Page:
To begin with, many patients are first attended to by friends and family who have personal knowledge about a patients’ medical and drug history and well as their wishes regarding aggressive medical treatment, which can be pertinent in helping doctors make decisions later in their healthcare journey. Paramedics are often the first responders to acutely unwell patients with ICH. Their ability to gain an eye-witness account, medical and drug history is crucial (especially when the patient has a decreased GCS). While being transferred to the local emergency department, the paramedic team must be able to stabilize a patient and handover any important information they collected to the nursing team and doctors in the hospital.

The nursing team is often in charge of obtaining the patients' vital signs and observations once admitted, and rapid recognition of an unsafe airway, respiratory or circulatory failure is important so the appropriate medical teams can get involved to treat the immediate threats to the patient’s life. The doctors must have the ability to gain a history from either the patient, family, or first-responder team and make a rapid plan for investigations. The radiology team (both radiologists and radiographers) has an important role in performing appropriate imaging in a time-critical manner, which is crucial to the diagnosis.

Once a diagnosis of ICH is made, the neurology and neurosurgery team works together with the family and patient to make an informed plan about what the most appropriate management should and will be. If a patient is for conservative management, intensive care nurses and doctors are responsible for providing aggressive medical management under the guidance of the stroke physicians. If a decision is made for surgery, then there is a need for the neurosurgeons and intensivists to work together to allow the patient to have the best possible outcome.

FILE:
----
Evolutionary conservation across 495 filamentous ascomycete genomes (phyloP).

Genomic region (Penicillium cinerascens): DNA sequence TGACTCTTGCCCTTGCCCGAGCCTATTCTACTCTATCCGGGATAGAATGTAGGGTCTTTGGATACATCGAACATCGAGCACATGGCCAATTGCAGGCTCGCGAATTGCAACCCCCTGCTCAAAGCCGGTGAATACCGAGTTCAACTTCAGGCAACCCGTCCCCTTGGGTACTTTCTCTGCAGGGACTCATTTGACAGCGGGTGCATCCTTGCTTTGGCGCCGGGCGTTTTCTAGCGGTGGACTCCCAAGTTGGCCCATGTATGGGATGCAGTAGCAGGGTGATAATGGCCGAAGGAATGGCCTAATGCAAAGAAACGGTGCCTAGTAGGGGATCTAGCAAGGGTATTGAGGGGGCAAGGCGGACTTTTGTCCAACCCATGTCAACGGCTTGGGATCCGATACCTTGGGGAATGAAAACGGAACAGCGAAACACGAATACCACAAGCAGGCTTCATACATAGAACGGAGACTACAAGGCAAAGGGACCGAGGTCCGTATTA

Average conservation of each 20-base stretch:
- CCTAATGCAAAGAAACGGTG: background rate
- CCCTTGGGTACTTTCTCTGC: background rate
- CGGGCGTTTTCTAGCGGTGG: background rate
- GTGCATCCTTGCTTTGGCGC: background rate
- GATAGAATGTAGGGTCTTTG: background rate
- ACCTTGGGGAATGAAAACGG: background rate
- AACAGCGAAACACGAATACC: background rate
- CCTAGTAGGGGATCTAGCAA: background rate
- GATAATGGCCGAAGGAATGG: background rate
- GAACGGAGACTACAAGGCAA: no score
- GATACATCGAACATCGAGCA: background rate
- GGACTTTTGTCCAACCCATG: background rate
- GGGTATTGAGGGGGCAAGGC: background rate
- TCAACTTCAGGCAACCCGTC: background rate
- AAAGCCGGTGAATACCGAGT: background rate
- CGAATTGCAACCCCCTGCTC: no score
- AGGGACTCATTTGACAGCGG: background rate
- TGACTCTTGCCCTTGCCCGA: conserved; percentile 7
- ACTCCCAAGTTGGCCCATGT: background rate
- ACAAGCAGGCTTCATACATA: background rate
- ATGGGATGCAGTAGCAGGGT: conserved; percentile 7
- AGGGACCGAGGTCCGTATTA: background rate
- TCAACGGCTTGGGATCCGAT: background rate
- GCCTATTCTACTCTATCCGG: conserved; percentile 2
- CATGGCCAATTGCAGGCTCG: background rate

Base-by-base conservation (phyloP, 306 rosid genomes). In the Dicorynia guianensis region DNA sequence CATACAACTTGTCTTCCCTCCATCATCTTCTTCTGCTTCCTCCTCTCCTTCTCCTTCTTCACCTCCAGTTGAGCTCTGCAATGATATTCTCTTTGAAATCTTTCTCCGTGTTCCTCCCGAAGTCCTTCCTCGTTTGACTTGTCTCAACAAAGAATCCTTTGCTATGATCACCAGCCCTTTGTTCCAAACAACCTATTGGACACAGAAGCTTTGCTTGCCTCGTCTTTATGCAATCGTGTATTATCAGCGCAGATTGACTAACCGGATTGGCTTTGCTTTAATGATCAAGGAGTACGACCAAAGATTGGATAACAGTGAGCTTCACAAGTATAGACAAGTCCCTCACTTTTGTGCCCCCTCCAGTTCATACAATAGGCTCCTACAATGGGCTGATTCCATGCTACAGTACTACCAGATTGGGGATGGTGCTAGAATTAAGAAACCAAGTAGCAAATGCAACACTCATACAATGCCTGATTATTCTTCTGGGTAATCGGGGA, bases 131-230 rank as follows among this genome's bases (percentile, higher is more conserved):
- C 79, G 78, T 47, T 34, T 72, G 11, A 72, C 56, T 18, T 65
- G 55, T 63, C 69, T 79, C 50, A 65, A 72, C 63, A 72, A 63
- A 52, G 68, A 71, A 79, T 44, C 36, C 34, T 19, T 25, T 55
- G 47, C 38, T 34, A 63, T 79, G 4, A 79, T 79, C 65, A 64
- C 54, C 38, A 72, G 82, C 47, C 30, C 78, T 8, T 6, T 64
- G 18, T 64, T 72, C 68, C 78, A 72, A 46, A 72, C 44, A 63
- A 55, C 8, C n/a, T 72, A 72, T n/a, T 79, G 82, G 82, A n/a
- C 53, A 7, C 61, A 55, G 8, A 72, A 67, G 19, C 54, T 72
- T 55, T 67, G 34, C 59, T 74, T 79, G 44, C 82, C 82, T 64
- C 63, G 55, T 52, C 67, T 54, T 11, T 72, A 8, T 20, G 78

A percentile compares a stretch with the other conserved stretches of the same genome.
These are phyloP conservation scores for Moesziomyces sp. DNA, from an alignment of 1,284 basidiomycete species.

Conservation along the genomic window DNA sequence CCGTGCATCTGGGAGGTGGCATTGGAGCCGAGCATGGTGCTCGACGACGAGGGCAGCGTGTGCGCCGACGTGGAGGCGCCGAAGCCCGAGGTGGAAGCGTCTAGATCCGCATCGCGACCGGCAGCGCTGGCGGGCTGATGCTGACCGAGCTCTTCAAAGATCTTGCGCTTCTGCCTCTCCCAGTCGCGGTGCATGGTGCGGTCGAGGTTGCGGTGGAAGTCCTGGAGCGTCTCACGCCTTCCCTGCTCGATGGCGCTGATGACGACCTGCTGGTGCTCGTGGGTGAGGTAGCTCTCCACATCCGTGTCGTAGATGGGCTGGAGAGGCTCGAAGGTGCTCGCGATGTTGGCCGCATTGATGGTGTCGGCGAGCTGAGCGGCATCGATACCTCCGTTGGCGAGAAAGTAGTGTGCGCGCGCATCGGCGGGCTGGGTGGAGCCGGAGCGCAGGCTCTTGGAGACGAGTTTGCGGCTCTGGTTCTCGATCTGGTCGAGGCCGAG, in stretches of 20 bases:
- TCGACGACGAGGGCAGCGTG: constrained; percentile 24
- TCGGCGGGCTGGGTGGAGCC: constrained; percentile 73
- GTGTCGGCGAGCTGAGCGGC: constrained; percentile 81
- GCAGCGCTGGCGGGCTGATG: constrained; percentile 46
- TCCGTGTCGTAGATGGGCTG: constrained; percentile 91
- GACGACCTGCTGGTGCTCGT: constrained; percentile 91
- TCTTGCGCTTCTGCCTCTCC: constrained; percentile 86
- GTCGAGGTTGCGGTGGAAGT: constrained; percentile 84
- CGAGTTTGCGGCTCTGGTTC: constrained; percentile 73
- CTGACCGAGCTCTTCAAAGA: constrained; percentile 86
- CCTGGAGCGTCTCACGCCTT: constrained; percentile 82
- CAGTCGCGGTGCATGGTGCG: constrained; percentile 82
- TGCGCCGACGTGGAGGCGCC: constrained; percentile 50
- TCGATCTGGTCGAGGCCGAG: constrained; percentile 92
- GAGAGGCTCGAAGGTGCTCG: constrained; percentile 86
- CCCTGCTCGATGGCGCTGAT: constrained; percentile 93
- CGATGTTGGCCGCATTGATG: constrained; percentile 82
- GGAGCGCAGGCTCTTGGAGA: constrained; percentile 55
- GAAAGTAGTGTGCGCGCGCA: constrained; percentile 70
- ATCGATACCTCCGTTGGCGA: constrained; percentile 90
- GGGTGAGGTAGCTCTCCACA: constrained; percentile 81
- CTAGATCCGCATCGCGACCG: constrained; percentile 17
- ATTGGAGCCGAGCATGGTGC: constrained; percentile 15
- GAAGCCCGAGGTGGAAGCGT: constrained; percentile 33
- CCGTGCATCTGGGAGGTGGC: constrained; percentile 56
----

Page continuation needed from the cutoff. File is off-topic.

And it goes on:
Lastly, those fortunate patients who do well will most frequently require large amounts of support from the occupational therapists, speech and language therapist, and physiotherapy team to help to rehabilitate the patient to their maximum potential, thereby improving outcomes  

‘The Guidelines for the Management of spontaneous intracerebral hemorrhage’ from the American stroke association was published following thorough peer review in 2015 and includes results from phase 3 trials. The guidelines aim to provide healthcare professionals with succinct advice concerning the recognition and management of ICH.[11] [Level 1]

Article Details

Article Author

Devika Rajashekar

Article Editor:

John W. Liang


2/10/2022 12:57:49 AM